Why auto stocks are racing ahead at a time when sales volumes are in reverse gear

Hero MotoCorp saw a sequential increase in sales volumes from April 2019 when it sold 5.74 lakh units.

Despite decelerating sales volumes reported by most auto companies, their shares have been trading higher. Down more than 23% in the last one year, the Nifty Auto index rose 1.9% on Monday, making it the biggest gainers among NSE’s sectoral indices.

A bulk of the index is being lifted by two-wheeler stocks. Most of these two-wheeler stocks had lost significantly over the latter half of last year. Shares of the three listed two-wheeler companies rose between 3.6% to 5.8% on the NSE.

TVS Motor Company Ltd registered sales of 3.07 lakh units in May 2019 as against 3.09 lakh units in May 2018. Hero Motocorp Ltd reported sales of 6.52 lakh units of motorcycles and scooters in May 2019, down from 7.06 lakh in May 2018. Bajaj Auto seemed to have bucked the trend showing an increase of 3% in sales volumes to 4.19 lakh units in May 2019 over the same period last year. Still, a low single-digit growth is nothing to get excited about.

What then explains the excitement? The reason probably why these shares are once again coming back into focus is because of the improving month-on-month volumes, according to analysts. For instance, Hero MotoCorp saw a sequential increase in sales volumes from April 2019 when it sold 5.74 lakh units. This seems to suggest that the auto sector may be slowly moving on to the higher gears.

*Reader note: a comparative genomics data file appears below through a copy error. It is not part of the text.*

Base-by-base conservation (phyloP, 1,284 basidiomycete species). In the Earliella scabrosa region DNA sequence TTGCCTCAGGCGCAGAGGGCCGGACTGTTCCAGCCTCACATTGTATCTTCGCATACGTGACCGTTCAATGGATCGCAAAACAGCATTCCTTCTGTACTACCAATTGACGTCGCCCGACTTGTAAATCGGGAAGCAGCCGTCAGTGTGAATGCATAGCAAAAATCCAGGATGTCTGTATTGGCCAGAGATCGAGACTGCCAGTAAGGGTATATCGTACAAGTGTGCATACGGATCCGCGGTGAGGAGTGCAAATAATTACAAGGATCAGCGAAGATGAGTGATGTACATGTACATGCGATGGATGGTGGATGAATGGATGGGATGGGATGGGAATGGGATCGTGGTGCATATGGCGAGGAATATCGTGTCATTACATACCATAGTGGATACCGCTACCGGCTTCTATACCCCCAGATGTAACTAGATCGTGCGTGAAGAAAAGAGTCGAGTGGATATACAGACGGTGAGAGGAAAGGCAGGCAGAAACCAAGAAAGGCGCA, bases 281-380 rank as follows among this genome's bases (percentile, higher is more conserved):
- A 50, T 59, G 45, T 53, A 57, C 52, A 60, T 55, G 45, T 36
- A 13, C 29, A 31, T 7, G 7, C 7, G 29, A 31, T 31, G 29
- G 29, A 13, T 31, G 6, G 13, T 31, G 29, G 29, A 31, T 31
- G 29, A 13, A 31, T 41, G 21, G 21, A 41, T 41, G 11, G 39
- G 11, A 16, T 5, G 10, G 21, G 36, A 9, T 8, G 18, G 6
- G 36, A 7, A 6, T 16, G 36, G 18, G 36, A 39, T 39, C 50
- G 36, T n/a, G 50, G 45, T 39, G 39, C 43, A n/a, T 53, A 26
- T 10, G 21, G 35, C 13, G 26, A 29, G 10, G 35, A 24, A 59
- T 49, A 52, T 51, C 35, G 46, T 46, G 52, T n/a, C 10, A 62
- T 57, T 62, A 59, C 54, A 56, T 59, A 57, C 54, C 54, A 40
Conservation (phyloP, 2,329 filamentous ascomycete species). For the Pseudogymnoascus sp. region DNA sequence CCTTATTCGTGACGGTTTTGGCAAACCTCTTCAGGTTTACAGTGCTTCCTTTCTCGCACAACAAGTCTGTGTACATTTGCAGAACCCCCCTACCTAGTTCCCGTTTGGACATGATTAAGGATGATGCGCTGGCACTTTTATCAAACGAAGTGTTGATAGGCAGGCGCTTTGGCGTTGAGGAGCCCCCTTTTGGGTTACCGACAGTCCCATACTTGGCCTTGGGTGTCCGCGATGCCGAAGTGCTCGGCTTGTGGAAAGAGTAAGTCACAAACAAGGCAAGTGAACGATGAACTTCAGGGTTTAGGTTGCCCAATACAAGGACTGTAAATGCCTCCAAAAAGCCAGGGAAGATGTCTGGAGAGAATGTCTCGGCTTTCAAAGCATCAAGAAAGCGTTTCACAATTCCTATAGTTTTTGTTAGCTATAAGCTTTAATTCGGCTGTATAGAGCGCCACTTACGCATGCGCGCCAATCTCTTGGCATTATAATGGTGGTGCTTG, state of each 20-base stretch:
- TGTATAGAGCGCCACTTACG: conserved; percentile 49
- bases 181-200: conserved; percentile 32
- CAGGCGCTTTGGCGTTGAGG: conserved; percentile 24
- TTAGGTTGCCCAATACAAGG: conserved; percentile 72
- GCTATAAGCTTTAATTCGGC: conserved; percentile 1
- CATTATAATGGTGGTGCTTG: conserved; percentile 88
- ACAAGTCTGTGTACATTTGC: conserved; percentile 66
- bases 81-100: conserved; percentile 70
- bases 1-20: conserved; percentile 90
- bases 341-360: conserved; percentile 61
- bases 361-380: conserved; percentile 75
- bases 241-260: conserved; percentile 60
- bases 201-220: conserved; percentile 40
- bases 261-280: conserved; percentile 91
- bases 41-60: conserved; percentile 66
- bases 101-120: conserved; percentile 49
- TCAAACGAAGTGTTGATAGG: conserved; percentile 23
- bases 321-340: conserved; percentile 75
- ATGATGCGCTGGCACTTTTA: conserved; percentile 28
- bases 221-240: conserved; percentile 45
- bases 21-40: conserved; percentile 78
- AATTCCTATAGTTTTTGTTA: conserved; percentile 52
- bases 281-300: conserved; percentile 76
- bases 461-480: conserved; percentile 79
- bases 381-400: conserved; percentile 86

Investors are also pinning their hopes on the upcoming monetary policy, and the buzz is that interest rates are expected to be cut by around 25 basis points at least. Analysts see this as spurring further auto sales and boosting sentiments in the credit market. Investors are also expecting sops to revive the auto sector.

“There is a hope that the new government will provide some stimulus either through incentives or a lower Goods and Services Tax,” said Jigar Shah, managing director, MayBank Kim Eng Securities Private Ltd. “The market is also banking on the cut in interest rates to spur demand.”

Heavily dependent on the finance sector, most passenger vehicles are still showing sluggish growth. For instance, Maruti Suzuki Ltd saw its sales volumes decline nearly 22% in May over the same period last year.

While Mahindra and Mahindra Ltd was not hit too much by the slowdown, its volumes still dipped 3% in May 2019. Ashok Leyland Ltd’s too faced a similar decline of 3.6% in May 2019 over the same period last year.

Analysts also reckon that much of the slowdown is now factored in the stock prices. As the auto sector underperformed the broader market, analysts say that some auto stocks are at low valuations. But still the sector is not out of the woods yet, and investors may well consider how the volume growth sustains over the coming months. And last but not the least, the fact that the liquidity crisis is still taking its toll on the sector cannot be ignored.